Tuesday, August 31, 2021

Competitive political fundraising comes to Australia

This has been big and accepted in America for a long time

In announcing his move to the United Australia Party last week, Craig Kelly – presumably unintentionally – made a persuasive case for campaign expenditure reform. In a surprisingly frank explanation of his reasons for joining Clive Palmer’s UAP, the former Coalition MP boasted: “We have a huge war chest, we can run television commercials, ads, we can finance a proper campaign that no other minor party or independent can.”

Did Kelly, in extolling the capacity of the UAP to lavish enormous largesse on campaigning – a capacity unrivalled by other minor parties and independents – spare a passing thought for our democracy, and what the consequences are of inequality of opportunity to compete for election? For the reality that the less level the playing field, the more unrepresentative our constitutionally enshrined system of representative government becomes?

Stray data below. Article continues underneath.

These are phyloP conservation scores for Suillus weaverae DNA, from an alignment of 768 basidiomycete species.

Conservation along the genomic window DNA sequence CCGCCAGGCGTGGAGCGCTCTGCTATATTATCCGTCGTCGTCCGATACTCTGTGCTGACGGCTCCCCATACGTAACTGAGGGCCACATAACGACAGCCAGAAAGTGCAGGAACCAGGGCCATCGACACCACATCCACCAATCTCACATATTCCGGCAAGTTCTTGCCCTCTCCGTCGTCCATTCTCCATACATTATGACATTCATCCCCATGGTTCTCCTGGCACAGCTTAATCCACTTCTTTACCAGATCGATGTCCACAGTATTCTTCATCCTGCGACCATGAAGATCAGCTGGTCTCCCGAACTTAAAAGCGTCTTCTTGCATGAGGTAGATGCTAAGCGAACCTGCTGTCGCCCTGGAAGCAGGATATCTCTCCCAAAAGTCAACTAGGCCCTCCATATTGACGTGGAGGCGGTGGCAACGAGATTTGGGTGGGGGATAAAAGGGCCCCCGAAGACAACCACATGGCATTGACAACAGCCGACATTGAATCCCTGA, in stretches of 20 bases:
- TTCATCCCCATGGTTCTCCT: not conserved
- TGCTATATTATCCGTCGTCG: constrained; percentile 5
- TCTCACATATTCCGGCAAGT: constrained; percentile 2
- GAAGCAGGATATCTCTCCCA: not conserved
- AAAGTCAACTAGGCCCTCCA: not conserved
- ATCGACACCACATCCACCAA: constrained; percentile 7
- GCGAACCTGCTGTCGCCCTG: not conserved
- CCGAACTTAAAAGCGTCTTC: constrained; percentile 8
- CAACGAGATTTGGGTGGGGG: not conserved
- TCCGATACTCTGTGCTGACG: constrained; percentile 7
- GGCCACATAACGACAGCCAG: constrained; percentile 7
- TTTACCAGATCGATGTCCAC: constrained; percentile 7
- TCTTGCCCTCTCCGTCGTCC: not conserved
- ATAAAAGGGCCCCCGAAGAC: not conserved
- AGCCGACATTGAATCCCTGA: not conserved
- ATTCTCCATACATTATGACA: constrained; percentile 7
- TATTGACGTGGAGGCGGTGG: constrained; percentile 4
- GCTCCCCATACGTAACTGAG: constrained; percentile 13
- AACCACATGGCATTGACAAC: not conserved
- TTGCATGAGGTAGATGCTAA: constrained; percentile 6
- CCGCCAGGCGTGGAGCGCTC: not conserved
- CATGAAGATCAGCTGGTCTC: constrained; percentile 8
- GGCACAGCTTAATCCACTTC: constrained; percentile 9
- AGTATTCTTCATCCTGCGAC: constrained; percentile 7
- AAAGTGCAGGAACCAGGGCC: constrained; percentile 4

It is unarguable that our current system of uncapped electoral expenditure has produced a field that is not only not level, but substantially tipped in favour of those with resources. As the situation stands, what are minor parties and independents wishing to compete with the UAP’s ability to dump enormous sums into its campaigns to do? Desperately raise funds to plough into their own campaigns?

For as long as electoral expenditure remains uncapped, there will exist a temptation for parties and candidates to chase donations to fund their campaigns – donations that, in some cases, might come with no strings attached; in others, might openly be to buying access (though the High Court has reminded us that the line between ingratiation and access, and corruption, “may not be so bright”); and in yet others, may be for something that poses an even greater threat to our democracy.

Research by the Centre for Public Integrity has concluded that electoral expenditure caps should apply to political parties, associated entities and third parties, and be coupled with specific restrictions on political advertising.